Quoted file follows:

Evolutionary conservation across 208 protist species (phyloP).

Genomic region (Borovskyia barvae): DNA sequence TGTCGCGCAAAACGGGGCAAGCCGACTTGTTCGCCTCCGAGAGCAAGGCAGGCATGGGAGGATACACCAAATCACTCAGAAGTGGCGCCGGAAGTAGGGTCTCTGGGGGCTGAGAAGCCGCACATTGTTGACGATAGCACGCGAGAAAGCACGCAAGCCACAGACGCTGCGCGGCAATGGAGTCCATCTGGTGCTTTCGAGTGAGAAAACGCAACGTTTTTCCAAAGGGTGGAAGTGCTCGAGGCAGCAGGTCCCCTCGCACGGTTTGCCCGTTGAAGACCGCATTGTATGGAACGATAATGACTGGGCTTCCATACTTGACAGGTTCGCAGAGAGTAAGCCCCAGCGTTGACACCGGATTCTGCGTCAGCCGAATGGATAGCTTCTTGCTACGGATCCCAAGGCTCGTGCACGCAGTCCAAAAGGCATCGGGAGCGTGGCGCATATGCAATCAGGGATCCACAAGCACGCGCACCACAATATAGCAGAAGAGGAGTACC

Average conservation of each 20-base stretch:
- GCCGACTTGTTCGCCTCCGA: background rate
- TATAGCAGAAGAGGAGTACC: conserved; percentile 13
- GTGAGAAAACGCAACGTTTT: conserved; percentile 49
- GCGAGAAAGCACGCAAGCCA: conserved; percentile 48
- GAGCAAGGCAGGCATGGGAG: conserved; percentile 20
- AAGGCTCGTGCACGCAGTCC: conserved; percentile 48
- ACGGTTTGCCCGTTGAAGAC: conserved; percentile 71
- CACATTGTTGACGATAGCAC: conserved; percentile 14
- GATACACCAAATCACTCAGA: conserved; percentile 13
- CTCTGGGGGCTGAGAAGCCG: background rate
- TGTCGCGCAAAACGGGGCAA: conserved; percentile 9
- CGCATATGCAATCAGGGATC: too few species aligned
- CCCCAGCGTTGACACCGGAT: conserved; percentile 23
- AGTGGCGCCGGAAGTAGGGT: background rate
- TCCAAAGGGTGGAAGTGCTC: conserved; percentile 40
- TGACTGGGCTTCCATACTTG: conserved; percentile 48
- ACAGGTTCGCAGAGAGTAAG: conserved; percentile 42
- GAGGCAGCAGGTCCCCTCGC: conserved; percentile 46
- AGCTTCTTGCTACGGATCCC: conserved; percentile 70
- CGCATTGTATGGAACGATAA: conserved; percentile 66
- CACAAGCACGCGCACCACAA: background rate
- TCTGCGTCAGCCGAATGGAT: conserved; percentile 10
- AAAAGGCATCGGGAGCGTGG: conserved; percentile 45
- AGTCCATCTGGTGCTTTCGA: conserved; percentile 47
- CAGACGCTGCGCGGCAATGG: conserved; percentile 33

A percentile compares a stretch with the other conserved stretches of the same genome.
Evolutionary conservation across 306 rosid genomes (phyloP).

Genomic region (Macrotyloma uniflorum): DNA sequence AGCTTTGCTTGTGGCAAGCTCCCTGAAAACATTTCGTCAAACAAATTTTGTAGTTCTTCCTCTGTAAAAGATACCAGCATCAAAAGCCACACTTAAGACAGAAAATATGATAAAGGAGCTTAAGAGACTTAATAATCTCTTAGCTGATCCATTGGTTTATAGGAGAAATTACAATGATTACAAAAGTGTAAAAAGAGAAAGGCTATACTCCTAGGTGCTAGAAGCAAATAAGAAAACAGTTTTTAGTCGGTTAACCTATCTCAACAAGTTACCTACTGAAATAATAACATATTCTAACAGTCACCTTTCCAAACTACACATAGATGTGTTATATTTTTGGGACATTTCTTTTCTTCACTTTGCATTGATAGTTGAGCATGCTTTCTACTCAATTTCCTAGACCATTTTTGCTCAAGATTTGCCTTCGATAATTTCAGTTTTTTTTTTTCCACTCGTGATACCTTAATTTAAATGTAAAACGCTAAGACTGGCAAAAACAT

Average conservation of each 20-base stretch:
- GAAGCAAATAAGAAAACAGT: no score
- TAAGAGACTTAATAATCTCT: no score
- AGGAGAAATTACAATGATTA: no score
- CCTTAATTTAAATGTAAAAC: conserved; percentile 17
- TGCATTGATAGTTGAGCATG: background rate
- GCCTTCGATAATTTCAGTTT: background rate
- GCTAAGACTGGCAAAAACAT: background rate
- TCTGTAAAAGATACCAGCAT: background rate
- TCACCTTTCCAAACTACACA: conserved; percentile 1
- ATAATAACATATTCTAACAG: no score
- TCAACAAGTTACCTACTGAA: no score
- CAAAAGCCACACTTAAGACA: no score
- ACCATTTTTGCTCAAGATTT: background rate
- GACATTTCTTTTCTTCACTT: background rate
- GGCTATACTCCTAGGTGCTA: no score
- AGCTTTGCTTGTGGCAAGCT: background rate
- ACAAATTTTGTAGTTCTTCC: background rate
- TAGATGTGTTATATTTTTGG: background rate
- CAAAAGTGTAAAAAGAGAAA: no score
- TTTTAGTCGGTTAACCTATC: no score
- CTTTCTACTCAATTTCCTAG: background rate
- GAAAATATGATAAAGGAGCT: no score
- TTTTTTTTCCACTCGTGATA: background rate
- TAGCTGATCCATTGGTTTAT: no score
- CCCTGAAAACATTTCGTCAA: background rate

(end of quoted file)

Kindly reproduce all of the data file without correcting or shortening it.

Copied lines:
Evolutionary conservation across 208 protist species (phyloP).

Genomic region (Borovskyia barvae): DNA sequence TGTCGCGCAAAACGGGGCAAGCCGACTTGTTCGCCTCCGAGAGCAAGGCAGGCATGGGAGGATACACCAAATCACTCAGAAGTGGCGCCGGAAGTAGGGTCTCTGGGGGCTGAGAAGCCGCACATTGTTGACGATAGCACGCGAGAAAGCACGCAAGCCACAGACGCTGCGCGGCAATGGAGTCCATCTGGTGCTTTCGAGTGAGAAAACGCAACGTTTTTCCAAAGGGTGGAAGTGCTCGAGGCAGCAGGTCCCCTCGCACGGTTTGCCCGTTGAAGACCGCATTGTATGGAACGATAATGACTGGGCTTCCATACTTGACAGGTTCGCAGAGAGTAAGCCCCAGCGTTGACACCGGATTCTGCGTCAGCCGAATGGATAGCTTCTTGCTACGGATCCCAAGGCTCGTGCACGCAGTCCAAAAGGCATCGGGAGCGTGGCGCATATGCAATCAGGGATCCACAAGCACGCGCACCACAATATAGCAGAAGAGGAGTACC

Average conservation of each 20-base stretch:
- GCCGACTTGTTCGCCTCCGA: background rate
- TATAGCAGAAGAGGAGTACC: conserved; percentile 13
- GTGAGAAAACGCAACGTTTT: conserved; percentile 49
- GCGAGAAAGCACGCAAGCCA: conserved; percentile 48
- GAGCAAGGCAGGCATGGGAG: conserved; percentile 20
- AAGGCTCGTGCACGCAGTCC: conserved; percentile 48
- ACGGTTTGCCCGTTGAAGAC: conserved; percentile 71
- CACATTGTTGACGATAGCAC: conserved; percentile 14
- GATACACCAAATCACTCAGA: conserved; percentile 13
- CTCTGGGGGCTGAGAAGCCG: background rate
- TGTCGCGCAAAACGGGGCAA: conserved; percentile 9
- CGCATATGCAATCAGGGATC: too few species aligned
- CCCCAGCGTTGACACCGGAT: conserved; percentile 23
- AGTGGCGCCGGAAGTAGGGT: background rate
- TCCAAAGGGTGGAAGTGCTC: conserved; percentile 40
- TGACTGGGCTTCCATACTTG: conserved; percentile 48
- ACAGGTTCGCAGAGAGTAAG: conserved; percentile 42
- GAGGCAGCAGGTCCCCTCGC: conserved; percentile 46
- AGCTTCTTGCTACGGATCCC: conserved; percentile 70
- CGCATTGTATGGAACGATAA: conserved; percentile 66
- CACAAGCACGCGCACCACAA: background rate
- TCTGCGTCAGCCGAATGGAT: conserved; percentile 10
- AAAAGGCATCGGGAGCGTGG: conserved; percentile 45
- AGTCCATCTGGTGCTTTCGA: conserved; percentile 47
- CAGACGCTGCGCGGCAATGG: conserved; percentile 33

A percentile compares a stretch with the other conserved stretches of the same genome.
Evolutionary conservation across 306 rosid genomes (phyloP).

Genomic region (Macrotyloma uniflorum): DNA sequence AGCTTTGCTTGTGGCAAGCTCCCTGAAAACATTTCGTCAAACAAATTTTGTAGTTCTTCCTCTGTAAAAGATACCAGCATCAAAAGCCACACTTAAGACAGAAAATATGATAAAGGAGCTTAAGAGACTTAATAATCTCTTAGCTGATCCATTGGTTTATAGGAGAAATTACAATGATTACAAAAGTGTAAAAAGAGAAAGGCTATACTCCTAGGTGCTAGAAGCAAATAAGAAAACAGTTTTTAGTCGGTTAACCTATCTCAACAAGTTACCTACTGAAATAATAACATATTCTAACAGTCACCTTTCCAAACTACACATAGATGTGTTATATTTTTGGGACATTTCTTTTCTTCACTTTGCATTGATAGTTGAGCATGCTTTCTACTCAATTTCCTAGACCATTTTTGCTCAAGATTTGCCTTCGATAATTTCAGTTTTTTTTTTTCCACTCGTGATACCTTAATTTAAATGTAAAACGCTAAGACTGGCAAAAACAT

Average conservation of each 20-base stretch:
- GAAGCAAATAAGAAAACAGT: no score
- TAAGAGACTTAATAATCTCT: no score
- AGGAGAAATTACAATGATTA: no score
- CCTTAATTTAAATGTAAAAC: conserved; percentile 17
- TGCATTGATAGTTGAGCATG: background rate
- GCCTTCGATAATTTCAGTTT: background rate
- GCTAAGACTGGCAAAAACAT: background rate
- TCTGTAAAAGATACCAGCAT: background rate
- TCACCTTTCCAAACTACACA: conserved; percentile 1
- ATAATAACATATTCTAACAG: no score
- TCAACAAGTTACCTACTGAA: no score
- CAAAAGCCACACTTAAGACA: no score
- ACCATTTTTGCTCAAGATTT: background rate
- GACATTTCTTTTCTTCACTT: background rate
- GGCTATACTCCTAGGTGCTA: no score
- AGCTTTGCTTGTGGCAAGCT: background rate
- ACAAATTTTGTAGTTCTTCC: background rate
- TAGATGTGTTATATTTTTGG: background rate
- CAAAAGTGTAAAAAGAGAAA: no score
- TTTTAGTCGGTTAACCTATC: no score
- CTTTCTACTCAATTTCCTAG: background rate
- GAAAATATGATAAAGGAGCT: no score
- TTTTTTTTCCACTCGTGATA: background rate
- TAGCTGATCCATTGGTTTAT: no score
- CCCTGAAAACATTTCGTCAA: background rate